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Jong Suk Lee and Mark S. Roh

The effect of long-term storage of lily bulbs at -2 °C (frozen storage) and of high forcing temperatures on plant height and floral abnormalities was investigated with Oriental hybrid lilies from 1998 to 2000. `Acapulco' and `Simplon' bulbs were stored frozen at -2 °C for various lengths of time and were forced in fan- and pad-cooled greenhouses with temperatures ranging from 11 to 31 °C, depending on the season. The same cultivars were also forced in greenhouses and maintained year-round under refrigerated air conditioning with day/night temperatures of 16/15.5 °C or 18.5/18 °C. Floral development immediately after storage and at different intervals thereafter was observed by scanning electron microscopy (SEM). The prolonged frozen storage reduced the number of flowers. High greenhouse forcing temperatures during summer significantly accelerated flowering, resulted in short plants, and increased the number of abnormal flowers. Forcing at a low temperature (15.5 °C) after planting the frozen stored bulbs resulted in longer cut stems than those forced at 25 °C for 30 days after potting. Bulbs can be stored up to 9 months and still produce high-quality Oriental hybrid lilies.

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Mark S. Roh, Robert Griesbach, and Roger Lawson

Flowering responses of two Anigozanthos hybrids were investigated. Flowering of 20-week old `Regal Claw' and A. manglesii x A. flavidus either from the main fan or the lateral fans was accelerated when plants received a night temp of 13 C, regardless of the photoperiod treatments. Temperature was the major factor controlling flowering of Anigo- zanthos hybrids. Flowering was accelerated from the lateral fans by treating plants at 15.5 or 18 C and a long day (LD) photoperiod. There were fewer than 2.5 branches in the stem at 18 C compared to more than 4.0 branches at 13 C. A night temp of 13 C was optimum for early flowering and for increased quality of cut flowers. At an inductive night temp of 13 C, Anigozanthos hybrids are day neutral while at 15.5 or 18 C they are quantitative LD plants.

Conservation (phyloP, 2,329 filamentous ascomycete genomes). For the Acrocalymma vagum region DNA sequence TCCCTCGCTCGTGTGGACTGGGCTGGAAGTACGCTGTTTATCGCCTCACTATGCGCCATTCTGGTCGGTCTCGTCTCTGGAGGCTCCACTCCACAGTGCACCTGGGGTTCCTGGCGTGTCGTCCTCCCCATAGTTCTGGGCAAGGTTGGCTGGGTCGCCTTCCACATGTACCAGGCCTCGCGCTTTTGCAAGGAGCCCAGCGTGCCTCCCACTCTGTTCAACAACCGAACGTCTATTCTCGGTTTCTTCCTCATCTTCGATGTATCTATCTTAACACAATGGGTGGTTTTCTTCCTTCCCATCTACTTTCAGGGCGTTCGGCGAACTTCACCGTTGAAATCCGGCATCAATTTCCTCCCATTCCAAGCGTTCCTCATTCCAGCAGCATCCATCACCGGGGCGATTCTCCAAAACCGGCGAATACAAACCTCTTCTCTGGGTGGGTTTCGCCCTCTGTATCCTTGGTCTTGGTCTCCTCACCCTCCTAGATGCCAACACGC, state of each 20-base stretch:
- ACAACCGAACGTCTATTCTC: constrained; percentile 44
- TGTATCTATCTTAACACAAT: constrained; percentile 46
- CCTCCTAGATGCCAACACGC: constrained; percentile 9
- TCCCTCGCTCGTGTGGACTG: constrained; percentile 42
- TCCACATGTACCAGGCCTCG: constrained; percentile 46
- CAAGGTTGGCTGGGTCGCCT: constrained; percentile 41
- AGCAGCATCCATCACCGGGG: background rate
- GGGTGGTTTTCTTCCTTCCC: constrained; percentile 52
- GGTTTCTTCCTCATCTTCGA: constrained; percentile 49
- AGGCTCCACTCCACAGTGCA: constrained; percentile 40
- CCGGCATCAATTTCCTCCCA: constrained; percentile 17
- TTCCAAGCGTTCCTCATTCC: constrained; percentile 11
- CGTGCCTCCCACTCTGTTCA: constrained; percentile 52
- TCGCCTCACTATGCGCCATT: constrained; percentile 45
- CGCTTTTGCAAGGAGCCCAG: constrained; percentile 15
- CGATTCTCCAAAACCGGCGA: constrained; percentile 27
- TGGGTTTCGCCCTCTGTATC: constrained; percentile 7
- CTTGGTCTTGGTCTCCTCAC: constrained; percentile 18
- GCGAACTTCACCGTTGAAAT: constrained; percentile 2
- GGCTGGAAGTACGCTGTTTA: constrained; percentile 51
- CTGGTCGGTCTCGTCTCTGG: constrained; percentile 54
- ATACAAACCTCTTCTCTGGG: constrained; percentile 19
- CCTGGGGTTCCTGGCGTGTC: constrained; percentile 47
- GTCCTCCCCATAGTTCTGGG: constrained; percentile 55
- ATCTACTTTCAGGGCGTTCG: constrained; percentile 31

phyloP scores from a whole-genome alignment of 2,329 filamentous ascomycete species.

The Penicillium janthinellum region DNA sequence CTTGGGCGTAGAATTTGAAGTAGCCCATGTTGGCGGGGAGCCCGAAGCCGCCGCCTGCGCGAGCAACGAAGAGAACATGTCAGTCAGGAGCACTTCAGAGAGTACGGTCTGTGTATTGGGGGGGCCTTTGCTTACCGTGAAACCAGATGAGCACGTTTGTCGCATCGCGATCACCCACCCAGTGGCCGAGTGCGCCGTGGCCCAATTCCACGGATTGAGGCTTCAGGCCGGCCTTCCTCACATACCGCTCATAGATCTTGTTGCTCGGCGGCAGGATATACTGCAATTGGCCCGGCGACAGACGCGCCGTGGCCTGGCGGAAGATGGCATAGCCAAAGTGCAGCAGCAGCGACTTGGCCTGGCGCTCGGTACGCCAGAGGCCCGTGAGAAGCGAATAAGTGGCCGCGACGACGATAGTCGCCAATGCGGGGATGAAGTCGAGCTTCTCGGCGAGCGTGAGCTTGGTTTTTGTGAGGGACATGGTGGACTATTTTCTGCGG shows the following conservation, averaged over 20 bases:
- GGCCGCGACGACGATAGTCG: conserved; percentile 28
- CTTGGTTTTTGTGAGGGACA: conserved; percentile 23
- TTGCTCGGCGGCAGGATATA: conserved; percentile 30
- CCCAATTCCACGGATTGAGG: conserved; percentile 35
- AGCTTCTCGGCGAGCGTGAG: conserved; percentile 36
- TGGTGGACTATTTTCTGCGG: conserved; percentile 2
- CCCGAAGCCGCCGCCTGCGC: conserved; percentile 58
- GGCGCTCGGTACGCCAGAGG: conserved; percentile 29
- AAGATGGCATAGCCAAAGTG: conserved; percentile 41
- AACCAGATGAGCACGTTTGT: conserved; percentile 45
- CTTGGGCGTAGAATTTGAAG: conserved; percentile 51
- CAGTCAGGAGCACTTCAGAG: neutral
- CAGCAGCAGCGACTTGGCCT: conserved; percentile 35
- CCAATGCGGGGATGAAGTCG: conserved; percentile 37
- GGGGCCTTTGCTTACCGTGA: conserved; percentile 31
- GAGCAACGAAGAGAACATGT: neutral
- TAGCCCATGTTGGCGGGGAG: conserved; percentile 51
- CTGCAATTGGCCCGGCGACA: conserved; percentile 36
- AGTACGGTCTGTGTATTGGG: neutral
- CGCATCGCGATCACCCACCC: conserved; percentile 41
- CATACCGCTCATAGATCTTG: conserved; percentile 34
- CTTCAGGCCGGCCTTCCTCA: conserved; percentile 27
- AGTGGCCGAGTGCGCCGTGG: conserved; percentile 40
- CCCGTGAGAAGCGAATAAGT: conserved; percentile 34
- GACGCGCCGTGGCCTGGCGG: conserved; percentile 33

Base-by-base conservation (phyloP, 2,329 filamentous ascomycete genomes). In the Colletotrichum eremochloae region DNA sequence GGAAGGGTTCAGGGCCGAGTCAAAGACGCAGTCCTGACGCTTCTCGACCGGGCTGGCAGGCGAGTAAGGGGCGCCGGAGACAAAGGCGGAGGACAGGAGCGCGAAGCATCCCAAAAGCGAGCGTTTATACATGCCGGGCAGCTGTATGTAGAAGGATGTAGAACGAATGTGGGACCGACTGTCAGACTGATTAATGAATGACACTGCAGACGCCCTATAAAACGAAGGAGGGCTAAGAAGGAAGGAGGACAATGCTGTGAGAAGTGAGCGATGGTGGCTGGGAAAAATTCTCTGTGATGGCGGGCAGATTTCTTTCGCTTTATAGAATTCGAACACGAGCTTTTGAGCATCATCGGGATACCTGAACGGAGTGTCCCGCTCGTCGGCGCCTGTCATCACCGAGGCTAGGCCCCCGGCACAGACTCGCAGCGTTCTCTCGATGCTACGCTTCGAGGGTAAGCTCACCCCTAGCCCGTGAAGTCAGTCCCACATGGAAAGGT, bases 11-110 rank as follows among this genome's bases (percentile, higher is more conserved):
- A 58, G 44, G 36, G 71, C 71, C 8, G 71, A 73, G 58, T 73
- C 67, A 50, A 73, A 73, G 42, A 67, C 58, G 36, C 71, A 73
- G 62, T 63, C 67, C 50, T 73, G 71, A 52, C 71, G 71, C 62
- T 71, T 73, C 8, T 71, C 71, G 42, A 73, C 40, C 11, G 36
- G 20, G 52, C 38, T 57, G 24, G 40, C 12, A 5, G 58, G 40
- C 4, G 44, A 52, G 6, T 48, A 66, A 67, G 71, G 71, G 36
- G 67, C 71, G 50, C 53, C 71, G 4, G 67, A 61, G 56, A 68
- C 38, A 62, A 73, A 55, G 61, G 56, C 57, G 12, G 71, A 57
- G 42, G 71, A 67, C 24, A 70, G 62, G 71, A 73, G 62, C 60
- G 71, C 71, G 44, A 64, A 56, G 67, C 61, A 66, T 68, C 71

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Jong Suk Lee and Mark S. Roh

The effect of long-term storage of lily bulbs at -2 °C and of high temperatures on plant height and floral abnormalities was investigated with Oriental hybrid lilies in 1997-2000. `Acapulco' and `Simplon' bulbs were stored frozen at -2 °C and forced in regular greenhouses with varying temperatures between 12 to 30 °C, depending on the season, and also air-conditioned greenhouses where temperatures were maintained year-round at 15.5 to 16 °C or 18 to 18.5 °C. Floral development was observed under a scanning electron microscope after -2 °C treatment. At flowering, stem length with dried and green leaves, number of leaves, and number of normal and abnormal flowers were counted. Although frozen-in storage duration affected plant height, flowering, and the number of abnormal flowers, high temperatures during summer significantly affected the speed of flowering, plant height, and the number of abnormal flowers. High temperature damage can be prevented by growing bulbs at low temperatures immediately after planting the frozen-in stored bulbs. Bulbs can be stored for 12 months to produce quality cut Oriental hybrid lily flowers.

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Brent K. Harbaugh, Mark S. Roh, Roger H. Lawson, and Brent Pemberton

Three lisianthus [Eustoma grandiflorum (Raf.) Shinn.] cultivars 0, 10, 17, 24, or 31 days from sowing were grown in 28C soil for 0, 7, 14, 21, or 28 days to determine the effects of high temperature during seedling growth on the development of rosetted plants. Increasing the duration of high-temperature exposure increased the percentage of rosetted plants for all cultivars. Such exposure for 28 days resulted in 96%, 93%, and 18% rosetted plants for cultivars Yodel White, Yodel Pink, and GCREC-Blue, respectively. Seedling age did not affect percentage of flowering `Yodel Pink' plants, but as seedling age increased to 31 days, the percentage of flowering plants increased with `GCREC-Blue' and decreased for `Yodel White'. In a second experiment, four lisianthus cultivars were grown at 22C for 3 weeks and then exposed for 28 days to soil at 22, 25, 28, or 31C. Increasing soil temperature resulted in more rosetted plants for all cultivars. With soil at 31C, 83%, 58%, 19%, and 2% of the seedlings rosetted for the cultivars USDA-Pink, Yodel White, Little Belle Blue, and GCREC-Blue, respectively.